Gemma had been drinking tea since she woke up because Gemma could not attend choir practice without warming up her voice. Stained tea cups and saucers piled by her bedside. Connie Francis played on her stereo and she sang along to “Frankie” as she curled her hair. Bridget never sang; she only hummed and she hummed from the corner of the room, tuning her violin because tuning her violin, even when it was already tuned, made Bridget less nervous Bridget was always nervous for choir and band practice.
Gemma, Bridget and Tom came together only twice a week, four times this week because the band was scheduled to perform for this year’s commencement next week. They were selected after receiving a standing ovation during the Christmas Pageant and Professor Hurtz’s production of Benjamin Britten’s “A Ceremony of Carols Op. 28”. Gemma was a soprano and she stood, when facing you, to your far left-hand side; the basses behind her and the tenors behind the altos in a SBTA formation (girls in front and boys in the back).
The chamber orchestra was, of course, front and center; Professor Hurtz or plainly Conductor as he requested, waving and moving and feeling before the audience as the head of the hierarchy. The string and brass sections each had a concertmaster; one of which was Tom Doyle who played the trumpet and whose trumpet all others had to accommodate to. Bridget Welles on the other hand played her violin in correspondence to Felicity Carmichael, the principal violinist who thought herself very superior, something Bridget could despise with a unique animosity if dwelled on thoroughly. However the case, the concert orchestra and its harmonious chorus behind made for a carefully planned show, decorated with boisterous highs and smoothing lows; an endearing warmth of perfection as well as passion.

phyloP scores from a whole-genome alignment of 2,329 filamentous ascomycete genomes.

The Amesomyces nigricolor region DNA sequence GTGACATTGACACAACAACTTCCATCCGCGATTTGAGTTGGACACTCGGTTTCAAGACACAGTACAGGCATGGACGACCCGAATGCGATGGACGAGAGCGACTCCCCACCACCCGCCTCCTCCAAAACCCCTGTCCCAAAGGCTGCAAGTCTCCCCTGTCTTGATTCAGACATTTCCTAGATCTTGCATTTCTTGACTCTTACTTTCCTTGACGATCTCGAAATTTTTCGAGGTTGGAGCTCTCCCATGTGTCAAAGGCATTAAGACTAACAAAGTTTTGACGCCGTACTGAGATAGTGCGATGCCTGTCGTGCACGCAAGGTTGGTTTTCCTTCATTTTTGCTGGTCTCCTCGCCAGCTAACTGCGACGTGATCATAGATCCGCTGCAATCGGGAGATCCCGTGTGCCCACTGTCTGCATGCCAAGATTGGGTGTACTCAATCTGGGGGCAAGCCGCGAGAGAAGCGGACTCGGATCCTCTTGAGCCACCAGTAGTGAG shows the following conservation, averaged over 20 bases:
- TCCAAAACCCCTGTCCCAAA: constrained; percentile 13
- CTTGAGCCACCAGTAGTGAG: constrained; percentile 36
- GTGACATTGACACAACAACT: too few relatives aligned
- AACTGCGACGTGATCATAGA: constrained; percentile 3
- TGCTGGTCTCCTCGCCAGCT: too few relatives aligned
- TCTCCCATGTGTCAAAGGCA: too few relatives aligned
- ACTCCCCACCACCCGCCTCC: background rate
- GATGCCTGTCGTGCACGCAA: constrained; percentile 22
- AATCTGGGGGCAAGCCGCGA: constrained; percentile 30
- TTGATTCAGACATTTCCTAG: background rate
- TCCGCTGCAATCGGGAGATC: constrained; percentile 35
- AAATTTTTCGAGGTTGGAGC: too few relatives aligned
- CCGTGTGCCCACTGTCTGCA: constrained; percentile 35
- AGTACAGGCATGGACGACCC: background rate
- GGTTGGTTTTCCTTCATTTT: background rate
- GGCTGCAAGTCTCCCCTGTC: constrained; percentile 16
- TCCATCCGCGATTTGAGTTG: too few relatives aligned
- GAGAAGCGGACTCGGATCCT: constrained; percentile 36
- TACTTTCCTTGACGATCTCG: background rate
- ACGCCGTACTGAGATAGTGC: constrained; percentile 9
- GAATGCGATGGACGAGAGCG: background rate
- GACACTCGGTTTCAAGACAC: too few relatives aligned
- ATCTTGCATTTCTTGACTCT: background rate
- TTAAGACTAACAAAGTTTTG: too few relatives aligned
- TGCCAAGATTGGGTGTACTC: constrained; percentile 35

Twelve o’clock ticked on the clock tower of the admission office, sounding through St. David twelve long and loud gongs. There, as you already know, Gemma, Bridget and Tom were found inside the conservatory, singing and playing something about the love of an orchestra (go ahead; listen to it again. It’s really good) and Elliot Hawthorne and his garage-sale yellow bicycle grew nearer and nearer.
As Elliot rode, he thought the windmills were helping but as soon as the fields, beyond the road’s ditches, turned into the shore and the lake stretched on for miles, those windmills turned his stomach upside down.
He skidded to a stop on the sandy shoulder of the road and dust kicked up behind his tire. Down the bank was the rocky shore, beyond the shore was the lapping water and across the water was an island causing him more grief than sentiment.
Elliot wheeled his bike to the guard rails of the road where a single bench sat vacant. He watched the ferry push across the body of water. The view was nice and beautiful; the lapis blue sky, the mainland teeming with lush summer foliage and that island sprouting those tall, sleek windmills with their blades slicing through humid August air.
He couldn’t pack up the windmills, hide them in a crate or cart them out the back door like the jam jars. His tower of happiness, created by the short stint of anticipation for his new beginning, toppled over at the sight of them.
Easing down onto the bench, he set down his guitar and his duffle which weighed more than he could carry because of the contents inside. He had to bring them. He couldn’t have left them to fade away, to decay and yellow. Underneath his red plaid shirt, his brown corduroy pants and his faded blue button-front were Elliot’s letters.